Combat Zone

Why do you Puget Sound?

As students at the University of Puget Sound, there’s one thing we all have in common: we’re students at the University of Puget Sound. But why? This week, The Flail asked people from all walks of campus life why they chose to come here.

University Ofpuget, in a rare quiet moment, enjoying a Diversions drink. — photo credit to Pagliaccio

“I just wanted a comfortable place to quietly wait for my privilege to blossom,” junior McKendra Bradloy, and hundreds of other respondents, said.

“I saw it in a dream, and I have a lot of money,” sophomore Britt Brickman said.

When asked why he Puget Sounds, first-year Eric Willman donned a sheepish smile. “Um … how do I say this … the student body is over 60 percent female. Am I allowed to say that on here?” Willman said.

Administration employee Brenda Billows gave an insider’s take: “I love working at the University of Puget Sound. Whenever a student comes to me for help, I just redirect them to Cindy Hedolan. That’s all I do. It’s so easy,” Billows winked. “Let’s just say, Cindy Hedolan works on the fifth floor of Jones.”

“There’s this screen in the lobby of Jones Hall,” first-year Lindy Viptipperman said. “Have you seen it? It shows photos from campus … green, green lawns, laughing smiling faces, lovers embracing by the fountain. That monitor is the reason I’m here.”

“When I chose University of Puget Sound, to be honest, it was sort of a whim,” senior Luar Metts said. “But, in my four years here, I think I’ve come to understand how this came to be home. Those monogrammed blankets at the bookstore? Pretty nice.”

“I’ve never been challenged and I’m not going to start now,” first-year Alice Brookbank said.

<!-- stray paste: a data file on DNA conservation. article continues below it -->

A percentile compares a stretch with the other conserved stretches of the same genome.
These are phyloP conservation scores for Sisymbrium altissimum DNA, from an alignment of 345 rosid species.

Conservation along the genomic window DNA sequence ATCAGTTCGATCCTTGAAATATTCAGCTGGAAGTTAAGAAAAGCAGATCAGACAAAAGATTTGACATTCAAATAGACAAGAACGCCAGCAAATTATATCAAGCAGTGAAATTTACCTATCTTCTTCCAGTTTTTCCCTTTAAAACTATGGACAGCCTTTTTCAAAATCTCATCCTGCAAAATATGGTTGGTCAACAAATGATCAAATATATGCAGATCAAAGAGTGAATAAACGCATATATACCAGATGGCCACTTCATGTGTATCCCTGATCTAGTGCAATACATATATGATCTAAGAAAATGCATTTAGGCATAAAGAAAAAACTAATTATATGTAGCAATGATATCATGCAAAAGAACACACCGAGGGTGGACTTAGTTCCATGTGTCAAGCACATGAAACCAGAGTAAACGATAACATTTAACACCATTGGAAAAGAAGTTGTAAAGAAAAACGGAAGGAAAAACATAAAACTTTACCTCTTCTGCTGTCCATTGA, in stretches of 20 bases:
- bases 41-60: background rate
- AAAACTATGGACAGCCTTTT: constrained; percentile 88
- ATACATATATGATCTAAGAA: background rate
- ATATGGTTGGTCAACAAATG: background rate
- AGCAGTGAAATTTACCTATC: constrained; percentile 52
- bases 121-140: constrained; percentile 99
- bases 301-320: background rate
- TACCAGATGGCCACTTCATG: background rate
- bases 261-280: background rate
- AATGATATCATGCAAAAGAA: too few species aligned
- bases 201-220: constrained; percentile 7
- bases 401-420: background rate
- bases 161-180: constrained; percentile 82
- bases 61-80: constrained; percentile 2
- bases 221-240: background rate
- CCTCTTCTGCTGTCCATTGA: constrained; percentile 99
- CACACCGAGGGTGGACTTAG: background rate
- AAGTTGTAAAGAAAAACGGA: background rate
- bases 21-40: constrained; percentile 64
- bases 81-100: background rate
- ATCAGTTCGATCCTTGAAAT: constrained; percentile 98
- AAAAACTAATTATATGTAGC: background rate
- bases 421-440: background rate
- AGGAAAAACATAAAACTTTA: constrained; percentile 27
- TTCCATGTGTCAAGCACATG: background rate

First-year Yelmo Yellow had a more entrepreneurial approach.

“I had this idea a few years back: people love green, but they don’t want to bother with grass. Too messy, too unpredictable, yada yada, no one’s got the time anymore. But imagine this: suppose, for a reasonable price, you could just buy pictures of green, green grass? No hassle, all the color? I have a feeling this business is going to be booming, baby,” Yellow said. “I’ve had the idea for years. Now … I’ve got the grass.”

“My grandma was really brave, a big risk taker,” junior Alisonson Burgson said. “Yeah, like anyone, I lose my way sometimes. But I just think about Grandma Rosie … and then I know who I am, and where I’m going.”

“I’m a medium fish in a small pond and I’m feeling fine,” senior Gern Blansten said.

“This school was plan C,” local celebrity Tallia Tapps said.

Sophomore University Ofpuget had a more personal connection.

“Yeah, first name University, last name Ofpuget. Growing up, I got teased for my name a lot. My older sister Riverbed bullied me mercilessly. But I always had this feeling that it meant something more. When I saw this school’s name on a poster … I just knew. I never considered anywhere else,” Ofpuget said.

“I came to Puget Sound because of the small class size — it’s really great to have so much access to my professors. I also knew I wanted to have a smaller campus community, and a lot of access to the outdoors, and Puget Sound has all of that,” senior Dennis Snook said.

“My dad said I had to go to college before coming to work at his company,” junior Wyatt Burtle said. “And … well, I don’t know if I’m allowed to say this … but, you know, the student body is over 60 percent female.”

When asked why she Puget Sounds, fifth-year senior Debbie Anslow got a distant look in her eyes.

“I feel that I left something here in a past life. Something precious to me … something forgotten. I think I will find it soon,” Anslow said.

“I like all the bricks. Hogwarts!” sophomore Madeline Ivwren said.

“Everyone in my family went to Ivy Leagues, but I’m … something of a black sheep. I’ve always kind of done things my own way. It took a lot of courage for me to go to University of Puget Sound instead of Yale. But I didn’t become Derrick Downwright by doing the predictable thing,” senior Derrick Downright said.

“The acoustics in the south Jones stairwell are excellent,” Reuben Studdard said.

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